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  6. jimbach

    jimbach Tele-Holic

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    First off, I feel your pain. I'll often see several different versions of the same standard, and you can rarely say one is correct and the others incorrect. This is mainly because, as you probably know, when played as a jazz standard and not a "show tune," players have added chord substitutions and altered versions of, e.g., dominant 7th chords, to make the song more harmonically rich.

    If there's a "definitive" version of a standard is probably the one found in The Real Book. I down know how much your referenced website would align with that...
     
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  7. dougstrum

    dougstrum Friend of Leo's

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    We had to add a new bass player, and he has recorded our sessions, which seems to be very helpful.
    Having been a jazzer since my 20's and having grown up listening to it, I realize there is much that I've taken for granted. Explaining what and why I use the chording and lines I do~ it seems like a lot of infoo_O
    This guy comes from a blues/rock background and has made great strides in a few months. Sounds like you are as well:cool:
     
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  8. bigbandtele

    bigbandtele Tele-Holic

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    Look for Ralph Patt’s site, and check out the “vanilla” changes to most standards. Good to see them stripped down to basics.
     
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  9. SRHmusic

    SRHmusic Tele-Afflicted Silver Supporter

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    Good for you on the lessons. It's pretty interesting to dig into the path music took from early in the US forward. (I did that with blues and country blues for a while.)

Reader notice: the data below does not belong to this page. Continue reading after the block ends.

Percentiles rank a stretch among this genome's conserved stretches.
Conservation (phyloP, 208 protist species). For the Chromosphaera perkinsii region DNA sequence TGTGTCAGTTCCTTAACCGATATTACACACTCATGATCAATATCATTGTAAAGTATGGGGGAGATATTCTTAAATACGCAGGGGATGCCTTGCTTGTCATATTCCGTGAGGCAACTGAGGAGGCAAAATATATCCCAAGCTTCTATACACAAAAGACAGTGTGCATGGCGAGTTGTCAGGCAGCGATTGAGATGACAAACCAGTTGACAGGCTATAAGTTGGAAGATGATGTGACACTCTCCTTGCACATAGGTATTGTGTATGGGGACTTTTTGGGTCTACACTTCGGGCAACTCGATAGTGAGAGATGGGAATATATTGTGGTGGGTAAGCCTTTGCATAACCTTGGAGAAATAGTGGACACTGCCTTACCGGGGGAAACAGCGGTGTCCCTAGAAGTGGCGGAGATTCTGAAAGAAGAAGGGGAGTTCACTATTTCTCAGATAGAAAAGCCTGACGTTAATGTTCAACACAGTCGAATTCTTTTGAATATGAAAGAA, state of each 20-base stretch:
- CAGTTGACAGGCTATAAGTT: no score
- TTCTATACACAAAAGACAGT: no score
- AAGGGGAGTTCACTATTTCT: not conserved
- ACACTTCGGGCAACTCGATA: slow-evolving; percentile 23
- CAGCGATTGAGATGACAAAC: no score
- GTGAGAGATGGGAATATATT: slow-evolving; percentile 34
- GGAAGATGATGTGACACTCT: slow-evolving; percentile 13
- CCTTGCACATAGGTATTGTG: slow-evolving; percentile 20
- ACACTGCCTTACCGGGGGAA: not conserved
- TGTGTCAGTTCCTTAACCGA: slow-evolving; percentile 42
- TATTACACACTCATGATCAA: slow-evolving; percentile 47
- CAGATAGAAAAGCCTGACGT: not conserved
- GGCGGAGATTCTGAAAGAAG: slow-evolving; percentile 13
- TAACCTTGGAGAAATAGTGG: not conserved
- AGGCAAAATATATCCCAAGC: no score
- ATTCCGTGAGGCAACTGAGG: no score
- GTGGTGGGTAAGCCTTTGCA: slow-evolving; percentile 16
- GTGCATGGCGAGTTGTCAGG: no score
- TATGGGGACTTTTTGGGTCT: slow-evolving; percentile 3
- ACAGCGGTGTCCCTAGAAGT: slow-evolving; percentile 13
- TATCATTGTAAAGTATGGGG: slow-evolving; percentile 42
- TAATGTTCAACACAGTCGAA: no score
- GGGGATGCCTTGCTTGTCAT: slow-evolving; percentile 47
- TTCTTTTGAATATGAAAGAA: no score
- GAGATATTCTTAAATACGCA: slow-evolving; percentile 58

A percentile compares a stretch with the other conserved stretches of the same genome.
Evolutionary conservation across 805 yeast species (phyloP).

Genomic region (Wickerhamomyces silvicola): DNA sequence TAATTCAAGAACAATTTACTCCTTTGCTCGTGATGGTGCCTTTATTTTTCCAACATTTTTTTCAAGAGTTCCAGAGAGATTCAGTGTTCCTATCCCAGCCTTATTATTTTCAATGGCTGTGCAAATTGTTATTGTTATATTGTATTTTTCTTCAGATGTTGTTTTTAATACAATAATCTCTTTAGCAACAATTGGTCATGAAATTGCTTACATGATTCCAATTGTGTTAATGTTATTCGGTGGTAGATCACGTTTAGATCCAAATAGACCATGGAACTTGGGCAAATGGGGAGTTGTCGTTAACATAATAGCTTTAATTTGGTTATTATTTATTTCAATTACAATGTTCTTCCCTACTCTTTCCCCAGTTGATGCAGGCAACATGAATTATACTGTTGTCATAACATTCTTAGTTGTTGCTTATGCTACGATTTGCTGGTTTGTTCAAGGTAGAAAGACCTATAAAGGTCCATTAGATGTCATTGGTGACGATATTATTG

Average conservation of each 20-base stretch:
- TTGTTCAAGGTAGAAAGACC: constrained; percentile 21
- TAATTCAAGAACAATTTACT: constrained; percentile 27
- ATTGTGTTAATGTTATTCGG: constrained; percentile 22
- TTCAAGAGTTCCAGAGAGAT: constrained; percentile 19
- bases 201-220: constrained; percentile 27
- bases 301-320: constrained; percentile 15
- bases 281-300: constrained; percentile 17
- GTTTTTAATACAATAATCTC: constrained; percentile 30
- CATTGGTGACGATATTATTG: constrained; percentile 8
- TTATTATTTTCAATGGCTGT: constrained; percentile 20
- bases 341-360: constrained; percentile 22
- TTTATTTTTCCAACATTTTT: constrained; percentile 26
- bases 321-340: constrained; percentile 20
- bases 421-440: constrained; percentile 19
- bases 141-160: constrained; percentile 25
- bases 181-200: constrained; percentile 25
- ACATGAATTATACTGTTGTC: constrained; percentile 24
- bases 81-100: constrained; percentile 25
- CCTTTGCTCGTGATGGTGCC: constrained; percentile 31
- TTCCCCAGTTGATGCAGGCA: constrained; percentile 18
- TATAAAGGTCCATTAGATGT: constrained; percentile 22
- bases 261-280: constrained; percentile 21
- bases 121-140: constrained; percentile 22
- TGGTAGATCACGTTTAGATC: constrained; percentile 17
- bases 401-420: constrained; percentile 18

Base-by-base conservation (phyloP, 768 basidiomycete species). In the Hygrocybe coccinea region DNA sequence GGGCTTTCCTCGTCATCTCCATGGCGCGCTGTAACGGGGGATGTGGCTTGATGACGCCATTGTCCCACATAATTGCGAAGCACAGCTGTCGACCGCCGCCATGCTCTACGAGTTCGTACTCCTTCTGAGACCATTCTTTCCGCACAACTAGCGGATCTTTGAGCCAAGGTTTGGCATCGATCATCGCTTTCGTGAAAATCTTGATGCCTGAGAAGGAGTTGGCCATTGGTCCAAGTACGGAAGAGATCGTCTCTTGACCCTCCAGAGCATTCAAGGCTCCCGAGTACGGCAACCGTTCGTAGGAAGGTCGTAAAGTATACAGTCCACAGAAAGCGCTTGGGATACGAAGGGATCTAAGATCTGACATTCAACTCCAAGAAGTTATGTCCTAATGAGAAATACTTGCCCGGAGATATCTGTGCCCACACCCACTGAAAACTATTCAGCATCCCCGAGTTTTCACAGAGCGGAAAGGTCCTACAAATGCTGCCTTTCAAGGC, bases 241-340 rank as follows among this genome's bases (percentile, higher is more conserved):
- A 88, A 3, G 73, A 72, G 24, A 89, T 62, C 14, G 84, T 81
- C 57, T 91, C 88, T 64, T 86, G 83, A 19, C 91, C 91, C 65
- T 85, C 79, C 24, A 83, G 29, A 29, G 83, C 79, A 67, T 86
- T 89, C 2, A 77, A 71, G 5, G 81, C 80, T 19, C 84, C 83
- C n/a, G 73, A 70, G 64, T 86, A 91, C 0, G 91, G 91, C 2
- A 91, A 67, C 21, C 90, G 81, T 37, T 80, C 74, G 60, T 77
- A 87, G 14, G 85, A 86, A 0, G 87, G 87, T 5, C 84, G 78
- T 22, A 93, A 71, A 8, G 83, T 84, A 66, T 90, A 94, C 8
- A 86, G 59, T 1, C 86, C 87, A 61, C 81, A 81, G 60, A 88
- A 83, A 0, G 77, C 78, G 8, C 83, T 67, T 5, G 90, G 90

Beyond the later Real Book versions (I know, debatable etc.),which usually reference a particular version IIRC, you might find when jazz bands first picked up on the tunes, many of which were from musicals or written by some of the better known songwriters either as popular music or for big bands. The changes and arrangements probably evolved a bit before settling into a more or less standard. Let us know what you find. I'll have to check out that site.
     
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  10. buster poser

    buster poser Friend of Leo's Platinum Supporter

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    Thank you! And thanks for the RealBook suggestion @jimbach, I've got iReal Pro which is the charts (and has a great MIDI version you can play along to), but the teacher recommended the RealBook as well so I'm going to pick that up too.

    Thanks again all.
     
  11. 41144

    41144 Friend of Leo's

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    Having decided to properly learn about modes and applying them .... I too am now embarking on my own Jazz Odessey and, like yourself buster poser have just moved from online to f2f with a teacher.

    I have looked at stuff on jazzstandards.com but found a lot of their sheets at odds with other sources regarding the key they use cf the original key!